When the NHL and NHLPA had a lockout that forced this 2012-13 season to become a 48 game one, one major hold up was on the subject of contract limits for all NHL players looking for new deals.
Well thanks to the Anaheim Ducks, the approved maximum contract has already been handed out and it comes before free agency opens.
The Ducks re-signed their captain Ryan Getzlaf to an eight-year, $66 million dollar contract. Eight years is the longest a player can sign for when they’re re-signing with a team, while seven years is the longest for a player to sign for when changing teams. The Stanley Cup winning center will earn an average of $8.25 million dollars a year, which only Sidney Crosby, Evgeni Malkin, Eric Staal, and Alex Ovechkin enjoy these days.
This news has an impact for a lot of reasons. Obviously the first is for the Ducks who made the right move. Although Getzlaf is a great first line center, he’s not in the class of the elite like his contract says but it had to be done this way. Realistically, to keep a key player from entering free agency, which Getzlaf could’ve done following this season, the team has to overpay, and the Ducks did.
Especially since another key player from the Ducks, the 2011 league MVP Corey Perry is also up for free agency at the end of this season. It has become evident that the Ducks would probably only be able to keep one and trade the other at the deadline so it looks as if they made their decision.
Getzlaf is the right choice because centers control the game more than wingers do. Perry will probably look for $9 million dollars a year since he’s a big time goal scorer while Getzlaf is the one who gets all of the assists.
The Ducks took the cheaper option, knowing Perry is more likely to see what he’s worth come July 1, 2013, and it was smart to get Getzlaf signed now.
Another impact this trade has surrounds the aforementioned trade deadline. If Perry commands more than Getzlaf, which he should because the league is more about scoring numbers than passing numbers, the Ducks will be forced to trade him at the deadline. That will be a tough decision to make with the Ducks playing so well entering Saturday night with a record of 17-3-3. Trading Perry will be a blow to the team as they make a run for a Stanley Cup but with the other talent they have, plus the tremendous goaltending, they will still contend.
The Ducks could gain, at the least, a first round pick, a top-tier prospect, and a significant roster player if a team tries to get Perry from them at the trade deadline.
The New Jersey Devils lost their captain Zach Parise to free agency, and they assumed it would happen and didn’t trade him at last season’s deadline. That proved to be the right move as he led them to the Stanley Cup finals, but now it’s regrettable for the Devils who got nothing in return while losing to the Los Angeles Kings.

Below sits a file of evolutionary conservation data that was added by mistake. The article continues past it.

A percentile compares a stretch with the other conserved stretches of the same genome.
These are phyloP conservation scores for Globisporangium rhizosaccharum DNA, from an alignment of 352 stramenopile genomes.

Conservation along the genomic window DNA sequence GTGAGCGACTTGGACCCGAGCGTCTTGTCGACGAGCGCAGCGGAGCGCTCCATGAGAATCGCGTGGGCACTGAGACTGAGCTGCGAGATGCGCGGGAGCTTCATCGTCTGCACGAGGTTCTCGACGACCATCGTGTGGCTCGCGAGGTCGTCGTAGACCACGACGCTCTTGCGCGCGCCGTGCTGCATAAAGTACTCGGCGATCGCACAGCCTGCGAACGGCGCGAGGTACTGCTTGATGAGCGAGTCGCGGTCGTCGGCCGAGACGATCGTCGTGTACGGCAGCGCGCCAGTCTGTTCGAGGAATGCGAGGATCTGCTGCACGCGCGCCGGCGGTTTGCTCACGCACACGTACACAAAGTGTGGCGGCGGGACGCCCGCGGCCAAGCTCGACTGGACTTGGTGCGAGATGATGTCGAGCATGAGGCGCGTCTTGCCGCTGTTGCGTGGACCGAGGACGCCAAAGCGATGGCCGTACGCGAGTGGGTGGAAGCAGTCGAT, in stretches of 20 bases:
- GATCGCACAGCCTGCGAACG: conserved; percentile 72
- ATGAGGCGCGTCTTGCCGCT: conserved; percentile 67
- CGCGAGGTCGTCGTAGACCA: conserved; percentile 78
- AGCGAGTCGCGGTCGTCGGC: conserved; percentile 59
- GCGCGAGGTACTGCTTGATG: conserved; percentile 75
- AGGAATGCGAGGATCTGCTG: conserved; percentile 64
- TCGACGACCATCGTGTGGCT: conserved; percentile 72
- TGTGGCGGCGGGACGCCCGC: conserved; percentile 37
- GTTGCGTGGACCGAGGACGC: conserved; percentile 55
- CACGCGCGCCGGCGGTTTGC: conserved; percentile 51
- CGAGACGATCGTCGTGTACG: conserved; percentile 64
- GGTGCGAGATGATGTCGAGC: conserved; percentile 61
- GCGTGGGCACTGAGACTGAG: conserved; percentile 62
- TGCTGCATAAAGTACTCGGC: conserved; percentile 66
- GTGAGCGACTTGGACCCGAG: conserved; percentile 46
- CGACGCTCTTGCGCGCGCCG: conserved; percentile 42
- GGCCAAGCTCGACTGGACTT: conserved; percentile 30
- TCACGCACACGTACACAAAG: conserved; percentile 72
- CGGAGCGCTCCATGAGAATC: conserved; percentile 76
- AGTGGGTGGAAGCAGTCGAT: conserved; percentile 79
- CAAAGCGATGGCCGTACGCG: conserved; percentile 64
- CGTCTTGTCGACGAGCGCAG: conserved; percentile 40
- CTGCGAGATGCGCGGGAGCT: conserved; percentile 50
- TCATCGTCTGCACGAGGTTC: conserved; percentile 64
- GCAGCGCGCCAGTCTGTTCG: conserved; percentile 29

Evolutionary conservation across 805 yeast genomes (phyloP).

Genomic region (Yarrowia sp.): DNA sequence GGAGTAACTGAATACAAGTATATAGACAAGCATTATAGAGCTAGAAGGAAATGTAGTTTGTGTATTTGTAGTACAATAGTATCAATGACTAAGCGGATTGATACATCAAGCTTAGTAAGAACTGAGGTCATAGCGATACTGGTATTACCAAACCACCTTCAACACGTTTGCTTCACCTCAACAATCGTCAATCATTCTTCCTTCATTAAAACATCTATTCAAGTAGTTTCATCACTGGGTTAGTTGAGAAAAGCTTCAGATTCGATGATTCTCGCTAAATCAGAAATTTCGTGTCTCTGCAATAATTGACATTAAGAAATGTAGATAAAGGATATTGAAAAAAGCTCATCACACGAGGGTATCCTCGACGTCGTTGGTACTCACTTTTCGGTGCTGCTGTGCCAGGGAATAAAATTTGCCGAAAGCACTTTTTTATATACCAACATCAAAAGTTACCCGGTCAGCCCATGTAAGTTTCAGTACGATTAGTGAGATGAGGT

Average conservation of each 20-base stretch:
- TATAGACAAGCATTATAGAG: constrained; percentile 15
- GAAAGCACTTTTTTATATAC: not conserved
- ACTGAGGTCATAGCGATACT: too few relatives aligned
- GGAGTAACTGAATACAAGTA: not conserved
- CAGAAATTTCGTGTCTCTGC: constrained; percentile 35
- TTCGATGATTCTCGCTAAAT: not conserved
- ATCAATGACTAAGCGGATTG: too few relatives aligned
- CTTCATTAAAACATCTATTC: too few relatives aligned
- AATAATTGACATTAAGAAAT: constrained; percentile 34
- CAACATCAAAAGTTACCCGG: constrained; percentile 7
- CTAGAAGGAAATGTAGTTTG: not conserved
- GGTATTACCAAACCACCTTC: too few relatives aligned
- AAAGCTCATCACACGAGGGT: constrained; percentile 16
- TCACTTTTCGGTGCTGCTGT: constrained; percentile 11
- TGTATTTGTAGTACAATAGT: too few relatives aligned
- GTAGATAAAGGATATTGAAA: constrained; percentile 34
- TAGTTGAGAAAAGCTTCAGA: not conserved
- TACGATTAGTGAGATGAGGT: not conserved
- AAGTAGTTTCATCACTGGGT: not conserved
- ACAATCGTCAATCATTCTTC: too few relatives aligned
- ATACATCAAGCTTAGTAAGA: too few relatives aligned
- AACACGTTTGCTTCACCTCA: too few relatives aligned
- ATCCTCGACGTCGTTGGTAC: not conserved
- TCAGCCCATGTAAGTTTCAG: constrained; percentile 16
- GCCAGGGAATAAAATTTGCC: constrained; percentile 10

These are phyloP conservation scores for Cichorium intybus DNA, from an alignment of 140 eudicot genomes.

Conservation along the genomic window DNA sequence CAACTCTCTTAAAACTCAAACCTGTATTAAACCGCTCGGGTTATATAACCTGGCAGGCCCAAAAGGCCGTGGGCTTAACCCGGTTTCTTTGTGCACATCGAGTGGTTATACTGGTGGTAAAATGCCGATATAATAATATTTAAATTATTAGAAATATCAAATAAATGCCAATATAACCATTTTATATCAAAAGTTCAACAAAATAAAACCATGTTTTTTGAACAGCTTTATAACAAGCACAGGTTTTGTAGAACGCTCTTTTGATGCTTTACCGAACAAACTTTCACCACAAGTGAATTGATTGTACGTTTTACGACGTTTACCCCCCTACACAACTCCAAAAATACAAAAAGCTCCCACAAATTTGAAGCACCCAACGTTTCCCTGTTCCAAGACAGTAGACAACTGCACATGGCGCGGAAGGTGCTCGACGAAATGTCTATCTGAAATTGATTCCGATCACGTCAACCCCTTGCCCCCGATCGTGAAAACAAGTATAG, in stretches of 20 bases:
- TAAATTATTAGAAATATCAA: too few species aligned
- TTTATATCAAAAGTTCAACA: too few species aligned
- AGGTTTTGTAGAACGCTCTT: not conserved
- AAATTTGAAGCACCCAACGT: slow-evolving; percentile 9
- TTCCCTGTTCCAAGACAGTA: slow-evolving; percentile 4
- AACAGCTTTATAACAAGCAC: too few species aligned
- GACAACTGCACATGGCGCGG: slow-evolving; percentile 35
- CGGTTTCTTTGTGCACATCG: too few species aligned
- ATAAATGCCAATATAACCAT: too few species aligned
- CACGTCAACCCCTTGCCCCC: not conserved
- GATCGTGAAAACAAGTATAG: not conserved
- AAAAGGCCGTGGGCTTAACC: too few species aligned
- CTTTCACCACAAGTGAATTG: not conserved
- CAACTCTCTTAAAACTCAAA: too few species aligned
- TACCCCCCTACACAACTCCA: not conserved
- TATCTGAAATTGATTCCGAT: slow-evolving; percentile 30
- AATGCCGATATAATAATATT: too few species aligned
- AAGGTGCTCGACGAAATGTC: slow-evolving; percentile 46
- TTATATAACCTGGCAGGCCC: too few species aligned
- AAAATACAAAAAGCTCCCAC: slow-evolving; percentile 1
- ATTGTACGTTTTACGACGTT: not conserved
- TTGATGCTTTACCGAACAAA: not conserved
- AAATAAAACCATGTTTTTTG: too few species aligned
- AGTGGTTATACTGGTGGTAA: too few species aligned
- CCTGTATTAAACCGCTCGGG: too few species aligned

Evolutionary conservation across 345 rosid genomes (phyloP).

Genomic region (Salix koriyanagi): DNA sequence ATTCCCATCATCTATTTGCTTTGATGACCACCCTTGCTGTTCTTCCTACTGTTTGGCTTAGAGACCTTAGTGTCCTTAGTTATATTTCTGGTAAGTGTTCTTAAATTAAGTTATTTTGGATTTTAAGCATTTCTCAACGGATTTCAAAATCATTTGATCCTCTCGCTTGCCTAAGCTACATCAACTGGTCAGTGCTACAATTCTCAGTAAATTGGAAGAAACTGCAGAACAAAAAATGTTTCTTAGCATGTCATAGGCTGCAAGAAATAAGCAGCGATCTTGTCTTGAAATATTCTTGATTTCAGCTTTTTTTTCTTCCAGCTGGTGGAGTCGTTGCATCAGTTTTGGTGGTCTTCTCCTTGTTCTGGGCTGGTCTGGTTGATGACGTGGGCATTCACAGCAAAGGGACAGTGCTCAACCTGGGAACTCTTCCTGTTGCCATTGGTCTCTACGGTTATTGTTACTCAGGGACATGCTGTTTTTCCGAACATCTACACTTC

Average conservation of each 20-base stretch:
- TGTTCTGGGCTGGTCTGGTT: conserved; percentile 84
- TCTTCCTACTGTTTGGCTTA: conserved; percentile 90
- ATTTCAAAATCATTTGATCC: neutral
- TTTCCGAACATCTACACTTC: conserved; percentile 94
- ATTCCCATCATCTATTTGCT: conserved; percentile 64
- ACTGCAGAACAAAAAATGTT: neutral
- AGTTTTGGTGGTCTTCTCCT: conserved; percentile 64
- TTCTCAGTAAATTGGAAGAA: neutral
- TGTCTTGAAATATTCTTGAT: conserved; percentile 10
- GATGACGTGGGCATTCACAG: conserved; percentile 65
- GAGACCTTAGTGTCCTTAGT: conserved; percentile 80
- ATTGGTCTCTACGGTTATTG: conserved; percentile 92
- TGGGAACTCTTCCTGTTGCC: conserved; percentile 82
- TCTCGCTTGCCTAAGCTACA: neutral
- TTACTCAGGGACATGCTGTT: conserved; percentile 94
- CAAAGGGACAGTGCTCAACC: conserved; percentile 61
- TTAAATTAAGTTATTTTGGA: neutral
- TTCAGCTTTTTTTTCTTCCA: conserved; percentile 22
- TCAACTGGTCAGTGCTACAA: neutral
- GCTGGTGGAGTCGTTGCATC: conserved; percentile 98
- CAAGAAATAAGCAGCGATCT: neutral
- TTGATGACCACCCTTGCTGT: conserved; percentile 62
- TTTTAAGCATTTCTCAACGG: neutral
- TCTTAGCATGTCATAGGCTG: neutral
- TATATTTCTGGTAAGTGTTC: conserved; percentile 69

As I alluded to earlier, this Ducks team is different as they have more of a complete team than last year’s Devils. With that, they won’t be afraid to deal Perry, and it is even likely that they do.
When that new team tries to re-sign Perry, they’ll have fork over more than $8.25 million a year because although he may not seem worth it, his numbers will prove to be more valuable than Getzlaf’s. It will also help having multiple teams on the phone out-bidding one another.
Other centers like Jonathan Toews, Evgeni Malkin, and Claude Giroux are jumping for joy after seeing Getzlaf’s contract. Those three guys alone are worth more money than Getzlaf is, and their agents will focus on that when they become free agents down the road.
Or how about a player like John Tavares, who the New York Islanders fans will appreciate even more for signing an early extension before the 2011-12 season for six-years and only $33 million dollars. That’s a guy who knew he would only get better as his entry-level contract came to a close, and by the looks of his numbers at the end of that season (when he would’ve been a free agent), could’ve easily gotten a much more lucrative deal elsewhere.
Tavares chose to stay and re-build the Islanders (which he’s successfully doing) , taking less money. Now, as he continues to dominate this season with MVP numbers, it’s easy to say that when his six-year contract is up, he’ll be able to get $10 million dollars annually from the Islanders to stay past the new deal.
Steven Stamkos did the same with the Lightning, only he was handed $7.5 million dollars a year for five years to stay with a struggling team. When that contract is up, he too can easily demand $10 million dollars a year like so many other players will after this Getzlaf contract.
The NHL tried oh so hard to minimize lucrative deals after the Minnesota Wild’s shopping spree on Zach Parise and Ryan Suter this past summer, but players will continue to want to be overpaid while teams will be forced to do so.
The Ducks and Getzlaf set the bar on contract’s for the new CBA, now it’s just a matter of time to see how much money even more valuable players get when it’s their time to cash in.